The E-mail Blueprint — Essential Elements for Your Marketing Program
With newer online marketing tools such as social media and mobile marketing getting all the attention, email marketing seems like a marketing tool of the past. The truth is, email marketing is still one of the easiest, most cost-effective ways to build customer loyalty and drive sales — if you know how to fully maximize its power.
1. Decide on Your “From” line
Your from line is the the No. 1 factor that influences whether your email marketing efforts will be a success or not. This is what recipients see in their in-box, and includes options such as Company Name, Brand, Market, or Newsletter Name. It’s important to note, once you establish a “From” line, stick with it! Also, pay attention to how the “From” line looks when the e-mail is opened. If you use an outside company to send your mail, it is preferable that the program name is clearly represented.
2. Focus on Subject lines
The No. 2 factor that influences success is your subject line. This is the headline seen prior to opening the message that gives a brief description of what the e-mail is about. The most important thing to remember is that a good subject line convinces the recipient to open the e-mail. Concentrate on the first 50 characters since some e-mail readers have limited display.
3. Create a Template
Develop the overall look and feel of your primary e-mail program. This will not only make it easier to create, but the consistency will help improve brand awareness. You may want to create several variations for different target audiences. A good template contains several things…
— Preview pane. Seen by recipients who are able to see the first few lines of a message. Can contribute to getting the recipient to open the message. Pay attention to the top two inches; consider including an offer statement, a table of contents summary and other elements.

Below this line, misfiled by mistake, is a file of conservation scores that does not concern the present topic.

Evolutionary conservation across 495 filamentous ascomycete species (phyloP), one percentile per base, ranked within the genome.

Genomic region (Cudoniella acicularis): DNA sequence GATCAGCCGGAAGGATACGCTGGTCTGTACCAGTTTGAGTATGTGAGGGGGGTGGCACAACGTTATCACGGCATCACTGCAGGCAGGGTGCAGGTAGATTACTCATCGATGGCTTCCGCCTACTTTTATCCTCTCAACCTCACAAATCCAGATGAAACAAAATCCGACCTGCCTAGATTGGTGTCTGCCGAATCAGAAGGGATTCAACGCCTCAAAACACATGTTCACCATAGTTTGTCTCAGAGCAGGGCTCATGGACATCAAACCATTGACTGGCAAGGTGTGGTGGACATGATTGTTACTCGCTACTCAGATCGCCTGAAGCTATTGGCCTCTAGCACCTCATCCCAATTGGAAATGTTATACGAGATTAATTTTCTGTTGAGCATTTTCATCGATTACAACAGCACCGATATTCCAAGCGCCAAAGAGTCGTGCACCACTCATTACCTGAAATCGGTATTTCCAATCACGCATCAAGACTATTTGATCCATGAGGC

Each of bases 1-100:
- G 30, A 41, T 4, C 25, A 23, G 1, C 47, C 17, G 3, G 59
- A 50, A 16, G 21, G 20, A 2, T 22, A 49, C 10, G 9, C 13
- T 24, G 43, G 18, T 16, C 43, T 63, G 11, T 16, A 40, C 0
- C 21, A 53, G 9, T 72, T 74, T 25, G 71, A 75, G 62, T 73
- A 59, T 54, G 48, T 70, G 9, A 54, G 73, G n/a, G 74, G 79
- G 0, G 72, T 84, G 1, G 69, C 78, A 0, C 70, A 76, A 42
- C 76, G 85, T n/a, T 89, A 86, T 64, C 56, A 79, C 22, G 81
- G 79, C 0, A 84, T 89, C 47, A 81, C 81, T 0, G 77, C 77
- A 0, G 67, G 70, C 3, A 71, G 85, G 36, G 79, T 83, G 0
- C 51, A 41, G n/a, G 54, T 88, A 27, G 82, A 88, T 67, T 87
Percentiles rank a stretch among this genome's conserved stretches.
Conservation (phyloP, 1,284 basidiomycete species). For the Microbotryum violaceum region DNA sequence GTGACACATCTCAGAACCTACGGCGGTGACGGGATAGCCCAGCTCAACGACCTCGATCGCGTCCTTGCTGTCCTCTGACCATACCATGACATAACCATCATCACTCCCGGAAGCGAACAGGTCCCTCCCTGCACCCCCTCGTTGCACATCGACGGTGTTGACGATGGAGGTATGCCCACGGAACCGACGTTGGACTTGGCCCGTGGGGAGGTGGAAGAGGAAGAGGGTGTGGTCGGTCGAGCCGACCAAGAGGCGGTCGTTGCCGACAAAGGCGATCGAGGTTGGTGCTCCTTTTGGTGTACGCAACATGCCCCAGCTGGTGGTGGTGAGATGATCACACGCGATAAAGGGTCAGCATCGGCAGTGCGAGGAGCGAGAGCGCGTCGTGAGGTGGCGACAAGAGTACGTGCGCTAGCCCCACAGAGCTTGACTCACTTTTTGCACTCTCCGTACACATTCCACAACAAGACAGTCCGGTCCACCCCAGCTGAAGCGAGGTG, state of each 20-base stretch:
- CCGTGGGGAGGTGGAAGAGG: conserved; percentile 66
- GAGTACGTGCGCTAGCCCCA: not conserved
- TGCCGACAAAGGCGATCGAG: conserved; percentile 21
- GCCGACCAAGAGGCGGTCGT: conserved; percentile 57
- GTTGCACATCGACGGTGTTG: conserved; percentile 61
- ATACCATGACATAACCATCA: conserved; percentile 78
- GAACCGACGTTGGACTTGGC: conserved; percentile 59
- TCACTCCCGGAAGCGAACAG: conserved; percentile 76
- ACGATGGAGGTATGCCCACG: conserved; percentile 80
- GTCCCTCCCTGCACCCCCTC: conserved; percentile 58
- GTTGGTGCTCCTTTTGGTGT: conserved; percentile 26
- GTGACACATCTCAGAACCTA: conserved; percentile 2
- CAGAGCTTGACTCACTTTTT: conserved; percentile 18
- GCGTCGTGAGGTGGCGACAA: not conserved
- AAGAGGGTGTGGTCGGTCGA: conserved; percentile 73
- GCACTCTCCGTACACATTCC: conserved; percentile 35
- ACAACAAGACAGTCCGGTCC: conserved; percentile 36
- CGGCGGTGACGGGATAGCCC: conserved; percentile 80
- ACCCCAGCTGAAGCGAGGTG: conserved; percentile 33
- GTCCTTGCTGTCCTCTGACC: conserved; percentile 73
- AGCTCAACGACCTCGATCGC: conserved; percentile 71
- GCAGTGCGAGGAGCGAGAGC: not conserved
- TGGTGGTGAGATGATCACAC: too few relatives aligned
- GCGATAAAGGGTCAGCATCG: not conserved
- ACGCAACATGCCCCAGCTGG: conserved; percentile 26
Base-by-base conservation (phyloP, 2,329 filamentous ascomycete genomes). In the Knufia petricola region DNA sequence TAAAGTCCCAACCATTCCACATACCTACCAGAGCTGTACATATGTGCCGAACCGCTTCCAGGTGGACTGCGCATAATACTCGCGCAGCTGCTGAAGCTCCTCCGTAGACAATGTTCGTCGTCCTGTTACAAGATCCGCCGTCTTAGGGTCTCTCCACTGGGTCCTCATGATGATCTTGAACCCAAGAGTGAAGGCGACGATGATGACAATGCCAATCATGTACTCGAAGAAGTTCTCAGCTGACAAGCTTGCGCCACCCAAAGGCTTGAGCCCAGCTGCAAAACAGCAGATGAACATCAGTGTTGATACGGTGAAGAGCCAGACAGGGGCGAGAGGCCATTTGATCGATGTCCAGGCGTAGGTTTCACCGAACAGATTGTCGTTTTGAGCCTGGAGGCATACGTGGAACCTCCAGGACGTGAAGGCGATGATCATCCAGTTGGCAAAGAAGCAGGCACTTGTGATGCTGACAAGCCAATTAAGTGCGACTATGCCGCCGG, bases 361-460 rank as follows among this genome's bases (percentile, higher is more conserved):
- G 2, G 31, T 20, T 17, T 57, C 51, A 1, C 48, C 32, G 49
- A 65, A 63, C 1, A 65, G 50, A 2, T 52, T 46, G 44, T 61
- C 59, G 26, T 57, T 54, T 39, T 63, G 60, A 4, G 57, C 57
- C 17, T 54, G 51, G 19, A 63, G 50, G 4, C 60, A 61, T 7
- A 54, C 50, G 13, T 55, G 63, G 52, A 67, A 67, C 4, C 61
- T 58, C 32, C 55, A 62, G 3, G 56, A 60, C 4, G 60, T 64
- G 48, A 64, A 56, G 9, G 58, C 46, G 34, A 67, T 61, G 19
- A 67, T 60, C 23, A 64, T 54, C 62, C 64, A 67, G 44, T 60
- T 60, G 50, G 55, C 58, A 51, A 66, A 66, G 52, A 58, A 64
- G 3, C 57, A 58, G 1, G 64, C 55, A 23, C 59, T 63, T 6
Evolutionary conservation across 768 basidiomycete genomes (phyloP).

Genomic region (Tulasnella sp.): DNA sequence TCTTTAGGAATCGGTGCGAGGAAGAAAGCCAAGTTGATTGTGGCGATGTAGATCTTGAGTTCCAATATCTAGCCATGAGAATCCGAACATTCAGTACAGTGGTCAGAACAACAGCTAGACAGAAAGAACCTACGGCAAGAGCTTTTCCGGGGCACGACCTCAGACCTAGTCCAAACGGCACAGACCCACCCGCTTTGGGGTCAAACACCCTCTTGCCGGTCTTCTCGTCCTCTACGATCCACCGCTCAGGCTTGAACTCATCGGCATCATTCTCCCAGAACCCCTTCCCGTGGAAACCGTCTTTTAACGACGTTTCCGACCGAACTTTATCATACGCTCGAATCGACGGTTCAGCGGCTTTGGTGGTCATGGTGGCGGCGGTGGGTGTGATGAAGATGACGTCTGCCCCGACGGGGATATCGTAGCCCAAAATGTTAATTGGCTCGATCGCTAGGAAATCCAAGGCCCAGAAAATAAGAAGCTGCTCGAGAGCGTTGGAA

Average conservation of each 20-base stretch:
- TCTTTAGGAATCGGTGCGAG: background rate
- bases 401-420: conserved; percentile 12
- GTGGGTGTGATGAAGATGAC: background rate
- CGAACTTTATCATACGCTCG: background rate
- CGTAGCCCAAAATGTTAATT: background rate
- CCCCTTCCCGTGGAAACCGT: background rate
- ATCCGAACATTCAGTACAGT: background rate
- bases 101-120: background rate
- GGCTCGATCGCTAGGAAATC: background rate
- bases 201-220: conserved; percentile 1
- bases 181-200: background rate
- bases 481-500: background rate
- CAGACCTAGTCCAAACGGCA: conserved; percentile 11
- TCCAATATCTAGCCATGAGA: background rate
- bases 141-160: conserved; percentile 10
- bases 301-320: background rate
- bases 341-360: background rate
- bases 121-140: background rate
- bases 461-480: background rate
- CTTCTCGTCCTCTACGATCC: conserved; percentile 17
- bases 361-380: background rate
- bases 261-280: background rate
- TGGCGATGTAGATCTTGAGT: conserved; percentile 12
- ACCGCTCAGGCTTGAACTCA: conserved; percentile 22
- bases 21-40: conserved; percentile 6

— Header. Standard design elements or text messaging seen at the top of a message. Many marketers will mirror a version of their site’s top navigation in their header — this extends the usefulness of your e-mail efforts in driving traffic.
— Footer. Standard language at the bottom of a message that might include instructions on how to remove your name, a suggestion to forward the message to a friend, how long a promotion will be available, and contact information
— HTML and text. Most marketers create their e-mail programs in both formats. The majority of recipients are able to receive HTML but their preference may be to receive text — particularly if they use a PDA to read e-mail.
Create Benchmarks for Success
• Open Rate: Allows sender to know how many recipients opened the message and is only available with HTML e-mail. Open rates can be misleading (if recipients preview messages, that could be an open) and should be used as a relative measurement. Unique opens measure the number of individuals who open a message, not the total number of times a message was opened.
• Click-through Rate (CTR): The number of recipients who clicked on a link or image within an e-mail and who hyperlink to the Web site for additional content.
Examine: Total CTR, Unique CTR, CTR on specific links, CTR by individual recipient.
• Pass-alongs: The number of recipients who forward the message along to a friend or colleague.
• Unsubscribes (opt-outs): The number of recipients who ask to have their e-mail address removed from the list distribution.
•Bounces: The number of e-mails that did not reach their destination and were “bounced back” to the sender. Technically, information is included with the returned message that allows the sender to know why the message was undeliverable. These are generally categorized as “hard bounces” and “soft bounces.”
— Hard bounces. The domain or the individual at the e-mail address no longer exists. Best practice — retire hard bounces immediately.
— Soft bounces. There is potentially a temporary condition that makes the e-mail undeliverable. The mailbox could be full. A server could be down. Best practice — continue to send to soft bounces over 3 or 4 separate campaigns and retire names if they continue to bounce.
You must have a bounce strategy to improve your ability to get your e-mail delivered.
• Other metrics to review. Results by domain, unique clicks-to-opens (a measurement of involvement and engagement), click-to-purchase conversions, and your results vs. industry metrics.